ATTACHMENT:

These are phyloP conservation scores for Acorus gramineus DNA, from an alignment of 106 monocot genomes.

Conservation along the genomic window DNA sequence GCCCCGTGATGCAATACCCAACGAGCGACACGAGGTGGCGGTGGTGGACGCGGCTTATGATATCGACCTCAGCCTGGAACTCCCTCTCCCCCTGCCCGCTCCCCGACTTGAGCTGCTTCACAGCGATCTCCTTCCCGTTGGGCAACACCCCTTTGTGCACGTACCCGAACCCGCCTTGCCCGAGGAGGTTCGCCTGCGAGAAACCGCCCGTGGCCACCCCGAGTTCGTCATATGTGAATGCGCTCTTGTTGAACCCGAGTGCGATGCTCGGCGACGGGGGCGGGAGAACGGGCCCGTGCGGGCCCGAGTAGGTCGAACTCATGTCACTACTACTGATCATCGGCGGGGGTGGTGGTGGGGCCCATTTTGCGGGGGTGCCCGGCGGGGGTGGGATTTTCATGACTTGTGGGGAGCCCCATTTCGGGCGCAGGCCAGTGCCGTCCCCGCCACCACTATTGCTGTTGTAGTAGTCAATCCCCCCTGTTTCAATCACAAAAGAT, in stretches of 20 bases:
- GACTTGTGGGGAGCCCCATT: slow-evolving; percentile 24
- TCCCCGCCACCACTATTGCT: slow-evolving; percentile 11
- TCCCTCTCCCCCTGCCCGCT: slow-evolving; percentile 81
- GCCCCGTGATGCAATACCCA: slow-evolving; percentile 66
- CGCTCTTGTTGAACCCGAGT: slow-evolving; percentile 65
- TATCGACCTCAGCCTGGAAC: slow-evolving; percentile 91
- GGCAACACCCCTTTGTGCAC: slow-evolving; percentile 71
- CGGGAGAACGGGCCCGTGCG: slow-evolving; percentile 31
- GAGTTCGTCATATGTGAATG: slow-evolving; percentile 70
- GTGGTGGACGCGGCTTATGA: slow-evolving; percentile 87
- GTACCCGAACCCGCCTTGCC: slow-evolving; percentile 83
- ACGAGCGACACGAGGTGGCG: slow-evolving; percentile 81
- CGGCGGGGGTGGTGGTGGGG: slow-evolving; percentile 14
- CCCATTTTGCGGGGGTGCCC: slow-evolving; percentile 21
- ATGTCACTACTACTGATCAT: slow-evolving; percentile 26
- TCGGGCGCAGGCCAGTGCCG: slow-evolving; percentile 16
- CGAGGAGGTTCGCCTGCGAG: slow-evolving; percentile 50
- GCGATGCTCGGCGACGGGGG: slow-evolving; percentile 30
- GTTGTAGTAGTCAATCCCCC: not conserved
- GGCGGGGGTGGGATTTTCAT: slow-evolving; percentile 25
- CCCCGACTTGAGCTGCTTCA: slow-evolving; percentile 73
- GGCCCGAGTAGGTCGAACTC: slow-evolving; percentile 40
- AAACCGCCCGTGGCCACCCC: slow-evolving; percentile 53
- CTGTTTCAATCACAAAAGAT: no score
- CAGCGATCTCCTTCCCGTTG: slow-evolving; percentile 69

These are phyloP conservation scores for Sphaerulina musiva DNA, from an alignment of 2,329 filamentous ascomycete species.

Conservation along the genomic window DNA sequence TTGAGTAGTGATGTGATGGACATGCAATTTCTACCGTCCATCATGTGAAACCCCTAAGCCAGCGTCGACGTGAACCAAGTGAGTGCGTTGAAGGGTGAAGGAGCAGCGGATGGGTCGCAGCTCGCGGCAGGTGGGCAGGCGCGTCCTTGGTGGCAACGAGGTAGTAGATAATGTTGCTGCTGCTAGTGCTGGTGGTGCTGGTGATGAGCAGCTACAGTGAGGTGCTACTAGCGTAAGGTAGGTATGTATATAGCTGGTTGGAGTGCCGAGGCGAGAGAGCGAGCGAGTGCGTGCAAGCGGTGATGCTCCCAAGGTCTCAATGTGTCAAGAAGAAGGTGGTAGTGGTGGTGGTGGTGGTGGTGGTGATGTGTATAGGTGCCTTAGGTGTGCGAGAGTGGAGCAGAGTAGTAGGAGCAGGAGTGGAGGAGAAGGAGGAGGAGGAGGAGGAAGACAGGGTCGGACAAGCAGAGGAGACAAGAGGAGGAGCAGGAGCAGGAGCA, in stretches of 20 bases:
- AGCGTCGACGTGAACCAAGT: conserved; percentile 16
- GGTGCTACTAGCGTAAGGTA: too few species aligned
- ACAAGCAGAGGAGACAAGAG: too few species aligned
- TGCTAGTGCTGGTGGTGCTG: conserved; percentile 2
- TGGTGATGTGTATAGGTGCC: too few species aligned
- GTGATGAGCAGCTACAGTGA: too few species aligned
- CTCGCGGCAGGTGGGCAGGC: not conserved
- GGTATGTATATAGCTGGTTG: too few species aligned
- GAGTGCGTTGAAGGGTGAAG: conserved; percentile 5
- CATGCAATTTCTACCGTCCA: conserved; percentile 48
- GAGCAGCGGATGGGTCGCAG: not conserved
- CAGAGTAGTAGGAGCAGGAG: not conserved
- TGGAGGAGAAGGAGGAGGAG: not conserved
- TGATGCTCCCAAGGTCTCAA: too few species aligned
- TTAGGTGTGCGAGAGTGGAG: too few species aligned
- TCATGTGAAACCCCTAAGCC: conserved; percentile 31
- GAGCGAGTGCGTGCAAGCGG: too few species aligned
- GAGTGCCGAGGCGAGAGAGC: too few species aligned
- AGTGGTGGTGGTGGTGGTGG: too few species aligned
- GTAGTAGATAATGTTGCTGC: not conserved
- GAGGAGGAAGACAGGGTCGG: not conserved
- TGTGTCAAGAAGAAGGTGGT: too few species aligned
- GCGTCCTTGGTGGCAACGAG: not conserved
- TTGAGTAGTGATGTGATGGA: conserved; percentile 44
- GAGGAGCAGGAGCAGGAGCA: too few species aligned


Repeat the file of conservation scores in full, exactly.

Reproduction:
These are phyloP conservation scores for Acorus gramineus DNA, from an alignment of 106 monocot genomes.

Conservation along the genomic window DNA sequence GCCCCGTGATGCAATACCCAACGAGCGACACGAGGTGGCGGTGGTGGACGCGGCTTATGATATCGACCTCAGCCTGGAACTCCCTCTCCCCCTGCCCGCTCCCCGACTTGAGCTGCTTCACAGCGATCTCCTTCCCGTTGGGCAACACCCCTTTGTGCACGTACCCGAACCCGCCTTGCCCGAGGAGGTTCGCCTGCGAGAAACCGCCCGTGGCCACCCCGAGTTCGTCATATGTGAATGCGCTCTTGTTGAACCCGAGTGCGATGCTCGGCGACGGGGGCGGGAGAACGGGCCCGTGCGGGCCCGAGTAGGTCGAACTCATGTCACTACTACTGATCATCGGCGGGGGTGGTGGTGGGGCCCATTTTGCGGGGGTGCCCGGCGGGGGTGGGATTTTCATGACTTGTGGGGAGCCCCATTTCGGGCGCAGGCCAGTGCCGTCCCCGCCACCACTATTGCTGTTGTAGTAGTCAATCCCCCCTGTTTCAATCACAAAAGAT, in stretches of 20 bases:
- GACTTGTGGGGAGCCCCATT: slow-evolving; percentile 24
- TCCCCGCCACCACTATTGCT: slow-evolving; percentile 11
- TCCCTCTCCCCCTGCCCGCT: slow-evolving; percentile 81
- GCCCCGTGATGCAATACCCA: slow-evolving; percentile 66
- CGCTCTTGTTGAACCCGAGT: slow-evolving; percentile 65
- TATCGACCTCAGCCTGGAAC: slow-evolving; percentile 91
- GGCAACACCCCTTTGTGCAC: slow-evolving; percentile 71
- CGGGAGAACGGGCCCGTGCG: slow-evolving; percentile 31
- GAGTTCGTCATATGTGAATG: slow-evolving; percentile 70
- GTGGTGGACGCGGCTTATGA: slow-evolving; percentile 87
- GTACCCGAACCCGCCTTGCC: slow-evolving; percentile 83
- ACGAGCGACACGAGGTGGCG: slow-evolving; percentile 81
- CGGCGGGGGTGGTGGTGGGG: slow-evolving; percentile 14
- CCCATTTTGCGGGGGTGCCC: slow-evolving; percentile 21
- ATGTCACTACTACTGATCAT: slow-evolving; percentile 26
- TCGGGCGCAGGCCAGTGCCG: slow-evolving; percentile 16
- CGAGGAGGTTCGCCTGCGAG: slow-evolving; percentile 50
- GCGATGCTCGGCGACGGGGG: slow-evolving; percentile 30
- GTTGTAGTAGTCAATCCCCC: not conserved
- GGCGGGGGTGGGATTTTCAT: slow-evolving; percentile 25
- CCCCGACTTGAGCTGCTTCA: slow-evolving; percentile 73
- GGCCCGAGTAGGTCGAACTC: slow-evolving; percentile 40
- AAACCGCCCGTGGCCACCCC: slow-evolving; percentile 53
- CTGTTTCAATCACAAAAGAT: no score
- CAGCGATCTCCTTCCCGTTG: slow-evolving; percentile 69

These are phyloP conservation scores for Sphaerulina musiva DNA, from an alignment of 2,329 filamentous ascomycete species.

Conservation along the genomic window DNA sequence TTGAGTAGTGATGTGATGGACATGCAATTTCTACCGTCCATCATGTGAAACCCCTAAGCCAGCGTCGACGTGAACCAAGTGAGTGCGTTGAAGGGTGAAGGAGCAGCGGATGGGTCGCAGCTCGCGGCAGGTGGGCAGGCGCGTCCTTGGTGGCAACGAGGTAGTAGATAATGTTGCTGCTGCTAGTGCTGGTGGTGCTGGTGATGAGCAGCTACAGTGAGGTGCTACTAGCGTAAGGTAGGTATGTATATAGCTGGTTGGAGTGCCGAGGCGAGAGAGCGAGCGAGTGCGTGCAAGCGGTGATGCTCCCAAGGTCTCAATGTGTCAAGAAGAAGGTGGTAGTGGTGGTGGTGGTGGTGGTGGTGATGTGTATAGGTGCCTTAGGTGTGCGAGAGTGGAGCAGAGTAGTAGGAGCAGGAGTGGAGGAGAAGGAGGAGGAGGAGGAGGAAGACAGGGTCGGACAAGCAGAGGAGACAAGAGGAGGAGCAGGAGCAGGAGCA, in stretches of 20 bases:
- AGCGTCGACGTGAACCAAGT: conserved; percentile 16
- GGTGCTACTAGCGTAAGGTA: too few species aligned
- ACAAGCAGAGGAGACAAGAG: too few species aligned
- TGCTAGTGCTGGTGGTGCTG: conserved; percentile 2
- TGGTGATGTGTATAGGTGCC: too few species aligned
- GTGATGAGCAGCTACAGTGA: too few species aligned
- CTCGCGGCAGGTGGGCAGGC: not conserved
- GGTATGTATATAGCTGGTTG: too few species aligned
- GAGTGCGTTGAAGGGTGAAG: conserved; percentile 5
- CATGCAATTTCTACCGTCCA: conserved; percentile 48
- GAGCAGCGGATGGGTCGCAG: not conserved
- CAGAGTAGTAGGAGCAGGAG: not conserved
- TGGAGGAGAAGGAGGAGGAG: not conserved
- TGATGCTCCCAAGGTCTCAA: too few species aligned
- TTAGGTGTGCGAGAGTGGAG: too few species aligned
- TCATGTGAAACCCCTAAGCC: conserved; percentile 31
- GAGCGAGTGCGTGCAAGCGG: too few species aligned
- GAGTGCCGAGGCGAGAGAGC: too few species aligned
- AGTGGTGGTGGTGGTGGTGG: too few species aligned
- GTAGTAGATAATGTTGCTGC: not conserved
- GAGGAGGAAGACAGGGTCGG: not conserved
- TGTGTCAAGAAGAAGGTGGT: too few species aligned
- GCGTCCTTGGTGGCAACGAG: not conserved
- TTGAGTAGTGATGTGATGGA: conserved; percentile 44
- GAGGAGCAGGAGCAGGAGCA: too few species aligned